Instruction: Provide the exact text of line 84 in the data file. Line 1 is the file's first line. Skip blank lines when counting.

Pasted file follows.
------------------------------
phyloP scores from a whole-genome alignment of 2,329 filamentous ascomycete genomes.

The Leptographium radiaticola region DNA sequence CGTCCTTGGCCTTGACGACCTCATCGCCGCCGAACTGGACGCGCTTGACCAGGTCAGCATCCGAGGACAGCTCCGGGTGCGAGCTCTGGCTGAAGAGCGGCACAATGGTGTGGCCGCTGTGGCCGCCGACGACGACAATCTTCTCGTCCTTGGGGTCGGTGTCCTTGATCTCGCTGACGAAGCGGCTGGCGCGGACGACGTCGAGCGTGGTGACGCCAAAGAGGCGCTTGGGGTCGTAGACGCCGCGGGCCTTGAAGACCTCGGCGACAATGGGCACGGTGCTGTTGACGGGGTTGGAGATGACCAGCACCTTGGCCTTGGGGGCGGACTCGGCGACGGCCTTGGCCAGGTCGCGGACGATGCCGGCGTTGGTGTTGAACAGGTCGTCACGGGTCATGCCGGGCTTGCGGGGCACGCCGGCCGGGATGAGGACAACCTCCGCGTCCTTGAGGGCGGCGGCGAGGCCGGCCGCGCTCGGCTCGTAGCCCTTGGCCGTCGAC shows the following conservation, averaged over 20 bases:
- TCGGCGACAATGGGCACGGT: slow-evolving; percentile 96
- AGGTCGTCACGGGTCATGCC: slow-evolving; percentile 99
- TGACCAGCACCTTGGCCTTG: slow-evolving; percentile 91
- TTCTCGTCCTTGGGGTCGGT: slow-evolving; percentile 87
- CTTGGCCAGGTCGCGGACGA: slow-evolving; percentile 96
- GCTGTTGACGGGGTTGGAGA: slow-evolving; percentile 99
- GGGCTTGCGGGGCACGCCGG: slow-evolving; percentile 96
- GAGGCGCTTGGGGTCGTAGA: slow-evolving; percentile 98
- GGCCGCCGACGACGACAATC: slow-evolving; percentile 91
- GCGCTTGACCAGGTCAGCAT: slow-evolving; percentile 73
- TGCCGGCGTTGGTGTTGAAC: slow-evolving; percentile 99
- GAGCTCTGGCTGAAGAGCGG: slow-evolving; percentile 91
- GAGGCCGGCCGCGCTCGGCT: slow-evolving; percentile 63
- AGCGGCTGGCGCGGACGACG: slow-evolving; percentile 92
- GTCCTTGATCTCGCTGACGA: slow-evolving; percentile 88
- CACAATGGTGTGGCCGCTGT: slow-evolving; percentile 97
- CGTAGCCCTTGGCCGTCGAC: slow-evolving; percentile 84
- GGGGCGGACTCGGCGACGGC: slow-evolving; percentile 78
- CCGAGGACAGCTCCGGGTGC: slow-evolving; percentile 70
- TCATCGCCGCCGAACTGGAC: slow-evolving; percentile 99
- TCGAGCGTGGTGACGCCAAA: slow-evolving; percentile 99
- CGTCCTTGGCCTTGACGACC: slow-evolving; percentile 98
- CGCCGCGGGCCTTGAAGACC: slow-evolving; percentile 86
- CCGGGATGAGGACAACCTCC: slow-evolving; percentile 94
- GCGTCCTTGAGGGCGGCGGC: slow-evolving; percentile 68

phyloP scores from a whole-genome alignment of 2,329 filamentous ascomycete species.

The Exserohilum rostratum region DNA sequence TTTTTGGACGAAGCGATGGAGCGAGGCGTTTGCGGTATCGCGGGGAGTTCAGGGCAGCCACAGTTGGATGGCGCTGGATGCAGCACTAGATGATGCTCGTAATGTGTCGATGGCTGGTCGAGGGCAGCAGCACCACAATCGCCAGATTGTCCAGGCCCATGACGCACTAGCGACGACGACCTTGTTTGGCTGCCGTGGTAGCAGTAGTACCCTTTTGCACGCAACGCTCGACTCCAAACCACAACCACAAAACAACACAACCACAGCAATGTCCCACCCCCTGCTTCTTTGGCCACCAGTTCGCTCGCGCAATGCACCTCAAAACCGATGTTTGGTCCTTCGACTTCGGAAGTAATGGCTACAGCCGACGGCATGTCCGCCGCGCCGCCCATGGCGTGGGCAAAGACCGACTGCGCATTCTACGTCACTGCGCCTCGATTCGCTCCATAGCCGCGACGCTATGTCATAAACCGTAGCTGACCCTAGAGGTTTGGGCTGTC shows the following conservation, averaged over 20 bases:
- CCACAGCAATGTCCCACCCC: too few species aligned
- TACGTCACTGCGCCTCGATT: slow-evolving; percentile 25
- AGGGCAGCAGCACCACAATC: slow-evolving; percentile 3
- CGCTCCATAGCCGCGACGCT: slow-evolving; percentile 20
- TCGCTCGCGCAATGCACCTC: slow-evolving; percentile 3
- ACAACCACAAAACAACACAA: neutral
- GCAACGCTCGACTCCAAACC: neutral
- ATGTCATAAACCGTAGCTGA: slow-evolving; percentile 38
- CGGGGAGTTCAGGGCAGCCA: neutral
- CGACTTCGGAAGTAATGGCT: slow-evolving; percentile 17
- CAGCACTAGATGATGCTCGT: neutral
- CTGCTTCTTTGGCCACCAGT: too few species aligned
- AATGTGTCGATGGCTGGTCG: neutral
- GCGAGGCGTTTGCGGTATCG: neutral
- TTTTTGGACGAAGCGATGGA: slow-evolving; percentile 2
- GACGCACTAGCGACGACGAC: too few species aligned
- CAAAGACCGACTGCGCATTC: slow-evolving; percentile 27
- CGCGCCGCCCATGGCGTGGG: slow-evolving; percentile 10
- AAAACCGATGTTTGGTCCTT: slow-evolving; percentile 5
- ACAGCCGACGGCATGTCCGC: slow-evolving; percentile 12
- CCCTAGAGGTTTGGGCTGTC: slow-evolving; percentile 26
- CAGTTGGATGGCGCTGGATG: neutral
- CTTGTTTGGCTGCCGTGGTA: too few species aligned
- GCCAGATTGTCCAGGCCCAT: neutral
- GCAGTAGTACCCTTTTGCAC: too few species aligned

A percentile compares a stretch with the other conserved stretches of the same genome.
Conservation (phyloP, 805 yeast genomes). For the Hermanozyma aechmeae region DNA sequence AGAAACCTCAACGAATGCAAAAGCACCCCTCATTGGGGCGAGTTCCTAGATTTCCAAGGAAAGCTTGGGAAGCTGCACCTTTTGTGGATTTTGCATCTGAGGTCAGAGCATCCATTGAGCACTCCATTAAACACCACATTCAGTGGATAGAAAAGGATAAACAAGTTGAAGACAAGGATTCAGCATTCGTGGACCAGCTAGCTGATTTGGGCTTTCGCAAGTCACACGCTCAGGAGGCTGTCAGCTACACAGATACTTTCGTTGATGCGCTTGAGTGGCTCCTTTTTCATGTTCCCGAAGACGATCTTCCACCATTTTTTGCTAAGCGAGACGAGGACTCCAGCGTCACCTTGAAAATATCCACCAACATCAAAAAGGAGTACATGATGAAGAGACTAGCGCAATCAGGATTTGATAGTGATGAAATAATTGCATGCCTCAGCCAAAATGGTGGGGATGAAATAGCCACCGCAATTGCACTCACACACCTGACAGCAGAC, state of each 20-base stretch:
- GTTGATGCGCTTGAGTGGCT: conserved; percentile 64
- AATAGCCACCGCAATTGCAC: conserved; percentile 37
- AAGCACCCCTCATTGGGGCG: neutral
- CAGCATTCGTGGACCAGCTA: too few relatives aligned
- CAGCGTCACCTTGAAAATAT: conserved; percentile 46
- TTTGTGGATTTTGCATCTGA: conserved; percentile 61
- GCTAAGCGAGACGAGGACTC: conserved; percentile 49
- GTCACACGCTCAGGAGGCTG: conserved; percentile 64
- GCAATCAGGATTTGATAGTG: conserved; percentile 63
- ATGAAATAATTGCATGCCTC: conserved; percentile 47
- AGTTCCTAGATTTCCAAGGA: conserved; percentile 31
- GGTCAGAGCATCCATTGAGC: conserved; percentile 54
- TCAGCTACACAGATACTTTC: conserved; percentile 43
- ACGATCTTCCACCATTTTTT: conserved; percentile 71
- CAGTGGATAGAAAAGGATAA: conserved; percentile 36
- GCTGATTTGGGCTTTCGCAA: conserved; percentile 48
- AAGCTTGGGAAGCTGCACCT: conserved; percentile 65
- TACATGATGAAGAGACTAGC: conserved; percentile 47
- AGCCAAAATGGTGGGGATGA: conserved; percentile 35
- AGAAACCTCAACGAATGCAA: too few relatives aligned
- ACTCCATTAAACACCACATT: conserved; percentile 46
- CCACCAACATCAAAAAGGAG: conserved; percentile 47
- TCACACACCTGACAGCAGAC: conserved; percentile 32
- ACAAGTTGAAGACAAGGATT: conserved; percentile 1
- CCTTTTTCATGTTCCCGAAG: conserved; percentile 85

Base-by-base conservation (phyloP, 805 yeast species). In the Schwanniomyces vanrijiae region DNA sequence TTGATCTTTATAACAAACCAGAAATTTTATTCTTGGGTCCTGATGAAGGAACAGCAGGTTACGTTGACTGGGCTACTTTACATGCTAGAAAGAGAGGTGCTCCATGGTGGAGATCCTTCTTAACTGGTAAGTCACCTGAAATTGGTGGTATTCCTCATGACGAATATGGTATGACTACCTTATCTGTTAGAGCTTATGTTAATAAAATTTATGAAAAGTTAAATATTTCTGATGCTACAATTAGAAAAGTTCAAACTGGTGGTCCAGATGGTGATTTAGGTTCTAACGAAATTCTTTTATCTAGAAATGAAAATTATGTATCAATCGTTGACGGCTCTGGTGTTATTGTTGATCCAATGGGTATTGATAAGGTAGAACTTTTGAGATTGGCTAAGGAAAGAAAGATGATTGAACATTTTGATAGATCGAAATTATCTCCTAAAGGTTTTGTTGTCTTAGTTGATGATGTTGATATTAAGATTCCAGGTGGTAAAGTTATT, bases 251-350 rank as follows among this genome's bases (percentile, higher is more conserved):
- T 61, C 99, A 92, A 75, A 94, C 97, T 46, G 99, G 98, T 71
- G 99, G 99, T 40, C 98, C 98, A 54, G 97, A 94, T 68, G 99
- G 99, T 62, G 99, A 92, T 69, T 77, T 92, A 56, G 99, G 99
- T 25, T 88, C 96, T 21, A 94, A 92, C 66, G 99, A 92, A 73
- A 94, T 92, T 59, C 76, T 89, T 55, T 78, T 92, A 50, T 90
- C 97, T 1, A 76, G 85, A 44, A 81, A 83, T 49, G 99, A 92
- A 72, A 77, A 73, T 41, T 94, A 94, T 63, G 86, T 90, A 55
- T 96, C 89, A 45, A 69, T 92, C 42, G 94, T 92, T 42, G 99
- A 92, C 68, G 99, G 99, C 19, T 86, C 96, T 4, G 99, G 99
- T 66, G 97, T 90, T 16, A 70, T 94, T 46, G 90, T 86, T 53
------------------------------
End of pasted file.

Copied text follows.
- G 99, G 99, T 40, C 98, C 98, A 54, G 97, A 94, T 68, G 99